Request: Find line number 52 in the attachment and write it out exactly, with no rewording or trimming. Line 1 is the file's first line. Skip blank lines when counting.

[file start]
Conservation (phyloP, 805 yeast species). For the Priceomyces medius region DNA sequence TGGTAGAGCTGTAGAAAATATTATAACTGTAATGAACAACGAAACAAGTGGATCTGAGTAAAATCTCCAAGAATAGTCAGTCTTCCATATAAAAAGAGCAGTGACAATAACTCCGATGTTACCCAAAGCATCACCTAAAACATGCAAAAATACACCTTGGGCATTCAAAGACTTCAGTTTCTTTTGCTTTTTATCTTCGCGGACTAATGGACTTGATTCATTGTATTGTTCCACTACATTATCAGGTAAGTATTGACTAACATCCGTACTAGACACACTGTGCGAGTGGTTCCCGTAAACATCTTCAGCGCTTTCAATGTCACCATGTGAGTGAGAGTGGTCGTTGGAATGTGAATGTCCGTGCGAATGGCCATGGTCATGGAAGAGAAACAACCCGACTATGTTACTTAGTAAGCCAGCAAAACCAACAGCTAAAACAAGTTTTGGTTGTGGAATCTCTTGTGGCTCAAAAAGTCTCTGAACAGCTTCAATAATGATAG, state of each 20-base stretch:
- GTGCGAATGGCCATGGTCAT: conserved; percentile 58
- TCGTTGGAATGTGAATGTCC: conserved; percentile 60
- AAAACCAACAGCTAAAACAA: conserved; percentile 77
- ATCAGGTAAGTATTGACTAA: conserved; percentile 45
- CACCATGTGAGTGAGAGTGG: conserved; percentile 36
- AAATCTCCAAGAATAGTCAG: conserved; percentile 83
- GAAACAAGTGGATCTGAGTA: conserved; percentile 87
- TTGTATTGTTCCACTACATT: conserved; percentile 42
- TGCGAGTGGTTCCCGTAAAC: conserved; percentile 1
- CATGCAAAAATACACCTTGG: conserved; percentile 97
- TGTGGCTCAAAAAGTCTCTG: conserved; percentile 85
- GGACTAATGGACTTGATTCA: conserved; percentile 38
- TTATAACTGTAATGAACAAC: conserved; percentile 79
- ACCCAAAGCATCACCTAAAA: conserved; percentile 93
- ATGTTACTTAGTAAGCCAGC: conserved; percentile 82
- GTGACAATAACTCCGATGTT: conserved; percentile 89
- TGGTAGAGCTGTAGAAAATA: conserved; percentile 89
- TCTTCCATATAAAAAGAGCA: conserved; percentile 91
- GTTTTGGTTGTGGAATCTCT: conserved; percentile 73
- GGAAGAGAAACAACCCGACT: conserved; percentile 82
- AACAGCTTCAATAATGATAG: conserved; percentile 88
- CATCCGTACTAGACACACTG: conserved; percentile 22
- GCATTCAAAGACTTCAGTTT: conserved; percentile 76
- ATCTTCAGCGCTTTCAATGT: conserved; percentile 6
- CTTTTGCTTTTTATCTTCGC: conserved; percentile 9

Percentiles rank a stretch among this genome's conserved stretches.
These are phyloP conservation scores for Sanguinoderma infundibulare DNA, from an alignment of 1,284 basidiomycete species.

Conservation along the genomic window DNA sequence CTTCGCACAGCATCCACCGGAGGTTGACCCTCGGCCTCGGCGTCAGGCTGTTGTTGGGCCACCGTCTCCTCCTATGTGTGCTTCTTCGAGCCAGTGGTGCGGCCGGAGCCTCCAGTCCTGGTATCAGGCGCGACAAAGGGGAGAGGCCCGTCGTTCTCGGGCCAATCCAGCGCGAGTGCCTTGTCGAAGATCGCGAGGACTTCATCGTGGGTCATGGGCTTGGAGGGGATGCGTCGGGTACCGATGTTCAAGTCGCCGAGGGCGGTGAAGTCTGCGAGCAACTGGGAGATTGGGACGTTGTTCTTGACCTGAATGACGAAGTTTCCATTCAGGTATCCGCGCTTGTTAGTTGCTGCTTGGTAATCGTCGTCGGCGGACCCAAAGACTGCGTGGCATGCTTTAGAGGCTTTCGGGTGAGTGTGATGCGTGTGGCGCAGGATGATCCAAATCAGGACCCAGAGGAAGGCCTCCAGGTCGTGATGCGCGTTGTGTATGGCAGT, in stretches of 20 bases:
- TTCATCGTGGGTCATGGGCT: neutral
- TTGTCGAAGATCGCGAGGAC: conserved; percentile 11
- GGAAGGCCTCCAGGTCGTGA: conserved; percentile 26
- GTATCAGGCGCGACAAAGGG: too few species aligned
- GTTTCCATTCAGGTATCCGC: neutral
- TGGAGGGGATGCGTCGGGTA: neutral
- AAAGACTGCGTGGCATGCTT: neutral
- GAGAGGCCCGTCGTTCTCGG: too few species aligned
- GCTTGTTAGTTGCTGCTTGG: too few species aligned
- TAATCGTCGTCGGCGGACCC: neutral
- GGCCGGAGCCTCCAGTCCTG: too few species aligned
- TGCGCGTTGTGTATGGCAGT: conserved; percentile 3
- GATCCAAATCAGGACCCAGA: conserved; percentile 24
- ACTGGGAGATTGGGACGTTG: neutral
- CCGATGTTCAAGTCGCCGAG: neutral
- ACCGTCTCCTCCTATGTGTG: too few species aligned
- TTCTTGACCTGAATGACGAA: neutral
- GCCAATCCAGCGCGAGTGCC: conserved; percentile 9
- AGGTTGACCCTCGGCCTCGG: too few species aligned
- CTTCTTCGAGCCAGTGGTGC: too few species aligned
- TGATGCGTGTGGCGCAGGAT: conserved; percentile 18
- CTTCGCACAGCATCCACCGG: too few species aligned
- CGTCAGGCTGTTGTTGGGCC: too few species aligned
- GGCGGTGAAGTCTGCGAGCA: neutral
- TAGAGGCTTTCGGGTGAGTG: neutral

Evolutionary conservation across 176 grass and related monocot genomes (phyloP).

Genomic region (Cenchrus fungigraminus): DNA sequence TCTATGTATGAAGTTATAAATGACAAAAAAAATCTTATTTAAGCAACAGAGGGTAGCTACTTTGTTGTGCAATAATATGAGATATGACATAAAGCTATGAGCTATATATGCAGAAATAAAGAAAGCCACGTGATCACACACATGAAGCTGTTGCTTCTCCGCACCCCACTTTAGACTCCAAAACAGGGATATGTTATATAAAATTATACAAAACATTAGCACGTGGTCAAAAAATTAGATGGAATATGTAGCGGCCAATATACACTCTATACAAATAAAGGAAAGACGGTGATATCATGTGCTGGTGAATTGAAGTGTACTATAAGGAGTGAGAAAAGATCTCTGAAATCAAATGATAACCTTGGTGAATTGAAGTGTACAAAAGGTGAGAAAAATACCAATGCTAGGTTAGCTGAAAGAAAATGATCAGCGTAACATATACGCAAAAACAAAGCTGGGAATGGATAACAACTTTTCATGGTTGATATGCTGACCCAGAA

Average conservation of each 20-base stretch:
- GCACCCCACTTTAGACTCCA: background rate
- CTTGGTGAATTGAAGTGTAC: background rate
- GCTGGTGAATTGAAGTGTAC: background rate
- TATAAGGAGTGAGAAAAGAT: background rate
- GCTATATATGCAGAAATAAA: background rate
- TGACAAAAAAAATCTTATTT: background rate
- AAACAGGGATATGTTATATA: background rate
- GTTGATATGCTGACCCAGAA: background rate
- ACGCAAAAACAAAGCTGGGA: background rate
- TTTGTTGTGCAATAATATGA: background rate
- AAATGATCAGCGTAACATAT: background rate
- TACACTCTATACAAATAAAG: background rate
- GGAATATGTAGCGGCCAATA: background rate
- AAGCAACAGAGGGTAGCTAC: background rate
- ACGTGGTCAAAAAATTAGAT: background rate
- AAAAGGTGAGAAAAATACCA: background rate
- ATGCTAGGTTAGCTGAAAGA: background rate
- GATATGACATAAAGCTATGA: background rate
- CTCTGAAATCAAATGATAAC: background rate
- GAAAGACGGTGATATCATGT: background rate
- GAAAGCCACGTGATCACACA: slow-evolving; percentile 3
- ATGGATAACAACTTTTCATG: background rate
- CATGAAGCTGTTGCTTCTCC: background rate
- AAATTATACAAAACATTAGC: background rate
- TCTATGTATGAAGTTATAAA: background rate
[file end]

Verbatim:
- CGTCAGGCTGTTGTTGGGCC: too few species aligned